Since the establishment of Pennsylvania Hospital at 8th and Pine Streets “to care for the sick-poor of the Province and for the reception and care of lunaticks,” Philadelphia was a leading center of psychiatric care. The city is, after all, the birthplace of Declaration of Independence signer Benjamin Rush, widely regarded as the father of American psychiatry.
Rush’s belief that mental illness should “be freed from moral stigma, and be treated with medicine rather than moralizing” was reflected in his colleagues’ work at the nation’s first hospital. Founded by Dr. Thomas Bond and his close friend Benjamin Franklin, Pennsylvania Hospital was the first in America to treat insanity as a disease and the insane as potentially curable patients. While better-off, indigent and criminal mental patients were traditionally cared for – or, rather, stored – with relatives, in poorhouses or in prisons, respectively, those admitted to Franklin’s hospital at least had the potential to receive regular, professional medical care.
Yet as the number of insane patients grew to the point that the mentally ill made up the majority of the hospital’s population by the early 19th century, conditions worsened. Insane patients regarded as more violent or dangerous were kept restrained in cells in the hospitals basement, where most of their contact was not with medical staff but a ‘cell-keeper.’ Others were housed with sane patients, provoking complaints and putting pressure on the hospital to make new arrangements.
An expansion of the hospital’s west wing allowed the insane to be segregated from the physically ill for a time. But by 1832, the hospital administration had decided that an entirely separate satellite campus ought to “be provided for our Insane patients with ample space for their proper seclusion, classification and employment.” Pennsylvania Hospital duly acquired an 111 acre farm far from the main downtown location and began construction. On December 16th, 1841, the Pennsylvania Hospital for the Insane opened its doors. For hours and hours that day, a carriage traveled back and forth from 8th Street to the location on 44th between Market and Haverford Streets, transporting about 100 patients to their new West Philadelphia home.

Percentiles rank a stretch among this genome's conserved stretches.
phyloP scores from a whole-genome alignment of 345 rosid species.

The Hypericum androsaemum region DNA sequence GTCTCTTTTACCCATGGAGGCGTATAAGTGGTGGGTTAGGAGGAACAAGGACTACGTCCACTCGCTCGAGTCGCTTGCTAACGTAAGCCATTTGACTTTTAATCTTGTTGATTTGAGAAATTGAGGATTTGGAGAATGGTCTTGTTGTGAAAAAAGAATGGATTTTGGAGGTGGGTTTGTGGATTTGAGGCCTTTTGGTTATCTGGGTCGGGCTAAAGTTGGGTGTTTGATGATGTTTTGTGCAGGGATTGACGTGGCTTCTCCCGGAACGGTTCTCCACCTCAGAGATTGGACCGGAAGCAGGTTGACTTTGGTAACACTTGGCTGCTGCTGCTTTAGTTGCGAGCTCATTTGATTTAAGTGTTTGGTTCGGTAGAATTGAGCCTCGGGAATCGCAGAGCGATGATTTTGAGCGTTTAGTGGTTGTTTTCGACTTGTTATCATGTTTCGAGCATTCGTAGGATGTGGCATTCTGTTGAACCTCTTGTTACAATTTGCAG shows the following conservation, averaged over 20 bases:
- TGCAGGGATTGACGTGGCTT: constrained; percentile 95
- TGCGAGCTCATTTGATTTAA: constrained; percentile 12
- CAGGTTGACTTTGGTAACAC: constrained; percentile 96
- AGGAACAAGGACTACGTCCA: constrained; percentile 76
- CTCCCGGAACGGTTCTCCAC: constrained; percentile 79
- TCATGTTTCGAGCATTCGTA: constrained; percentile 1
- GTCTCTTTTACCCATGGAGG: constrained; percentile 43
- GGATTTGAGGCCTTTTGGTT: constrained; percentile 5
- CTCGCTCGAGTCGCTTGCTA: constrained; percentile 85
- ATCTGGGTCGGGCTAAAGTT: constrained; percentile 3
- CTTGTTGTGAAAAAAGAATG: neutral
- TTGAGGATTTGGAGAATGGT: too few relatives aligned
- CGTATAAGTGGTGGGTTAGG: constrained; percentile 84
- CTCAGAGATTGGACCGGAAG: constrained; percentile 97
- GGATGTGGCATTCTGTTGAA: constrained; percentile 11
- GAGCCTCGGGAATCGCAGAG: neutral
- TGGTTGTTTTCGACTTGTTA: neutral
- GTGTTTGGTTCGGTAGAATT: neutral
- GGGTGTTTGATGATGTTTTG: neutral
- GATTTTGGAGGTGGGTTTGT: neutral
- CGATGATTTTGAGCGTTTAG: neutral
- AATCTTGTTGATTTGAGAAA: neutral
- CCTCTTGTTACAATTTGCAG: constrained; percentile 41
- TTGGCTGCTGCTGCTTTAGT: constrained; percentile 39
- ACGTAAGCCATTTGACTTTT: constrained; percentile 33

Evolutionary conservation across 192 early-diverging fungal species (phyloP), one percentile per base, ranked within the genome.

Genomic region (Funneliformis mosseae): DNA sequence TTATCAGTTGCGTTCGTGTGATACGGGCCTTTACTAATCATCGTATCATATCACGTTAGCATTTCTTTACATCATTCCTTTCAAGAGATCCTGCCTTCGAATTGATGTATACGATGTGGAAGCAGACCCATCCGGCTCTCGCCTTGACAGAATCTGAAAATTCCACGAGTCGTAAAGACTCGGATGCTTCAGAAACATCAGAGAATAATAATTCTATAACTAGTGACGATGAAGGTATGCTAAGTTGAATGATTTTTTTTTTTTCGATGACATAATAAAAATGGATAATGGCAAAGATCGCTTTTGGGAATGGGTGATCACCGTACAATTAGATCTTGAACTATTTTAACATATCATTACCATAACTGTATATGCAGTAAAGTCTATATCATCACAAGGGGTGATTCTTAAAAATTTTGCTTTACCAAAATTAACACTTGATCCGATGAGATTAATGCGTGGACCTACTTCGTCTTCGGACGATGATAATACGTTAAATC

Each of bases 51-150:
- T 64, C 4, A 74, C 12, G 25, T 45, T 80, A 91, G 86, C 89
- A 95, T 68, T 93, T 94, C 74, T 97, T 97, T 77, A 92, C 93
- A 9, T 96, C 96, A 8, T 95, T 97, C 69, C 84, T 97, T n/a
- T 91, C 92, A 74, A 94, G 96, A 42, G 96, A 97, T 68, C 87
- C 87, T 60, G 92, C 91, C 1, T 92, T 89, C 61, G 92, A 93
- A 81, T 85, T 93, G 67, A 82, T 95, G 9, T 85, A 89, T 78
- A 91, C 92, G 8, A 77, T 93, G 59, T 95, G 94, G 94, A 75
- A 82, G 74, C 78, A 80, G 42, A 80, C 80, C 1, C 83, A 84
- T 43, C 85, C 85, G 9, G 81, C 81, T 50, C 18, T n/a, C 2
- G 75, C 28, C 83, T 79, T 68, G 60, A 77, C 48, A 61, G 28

According to many accounts, it wasn’t a bad place to live. The hospital grounds took up about 41 acres – surrounded by a ten and a half foot high wall – leaving the balance of the enormous campus to be used for “asylum pleasure grounds” and a small working farm. An engraving from Report of the Pennsylvania Hospital for the Insane for 1845 shows a sprawling 3 story complex with two massive wings extending from a dome-topped central building, as men in top hats and tails and women in long dresses wander the manicured grounds.
A typical day for an asylum patient would include at least one 20 minute walk in the morning, followed by a visit to the on-site museum, library or billiard room. There was also a “pleasure railroad” on the grounds, apparently an enormous model train patients could ride. Lunch was served at 12:30, follwed by afternoon activities until 6:00, a light evening meal, and entertainment in the hospital auditorium. Though “magic lantern shows” of illuminated slides projected onto a screen were especially popular, patients also enjoyed lectures and musical acts, including, on at least one occasion, a performance by trained singing canaries. The institution’s doctors then made evening rounds before lights-out at 10:00. Bible classes and religious services were held on Sundays and were reportedly very well-attended, possibly as patients were rewarded for their presence and good behavior with gingerbread.
There were no restraints or straitjackets; patients were merely expected to behave themselves and, when they did not, were corrected with “nonviolent but firm resistance.”
Patients committed to the hospital owed their treatment to the institution’s famous superintendent, Dr. Thomas Story Kirkbride. An expert in asylum design, Kirkbride was trained as a surgeon but refocused on the care of the mentally ill early on, being hired to run the brand-new Hospital for the Insane at the age of 31. Kirkbride’s impact was such that the hospital he ran, as well as many he designed, became known simply as “Kirkbride’s.”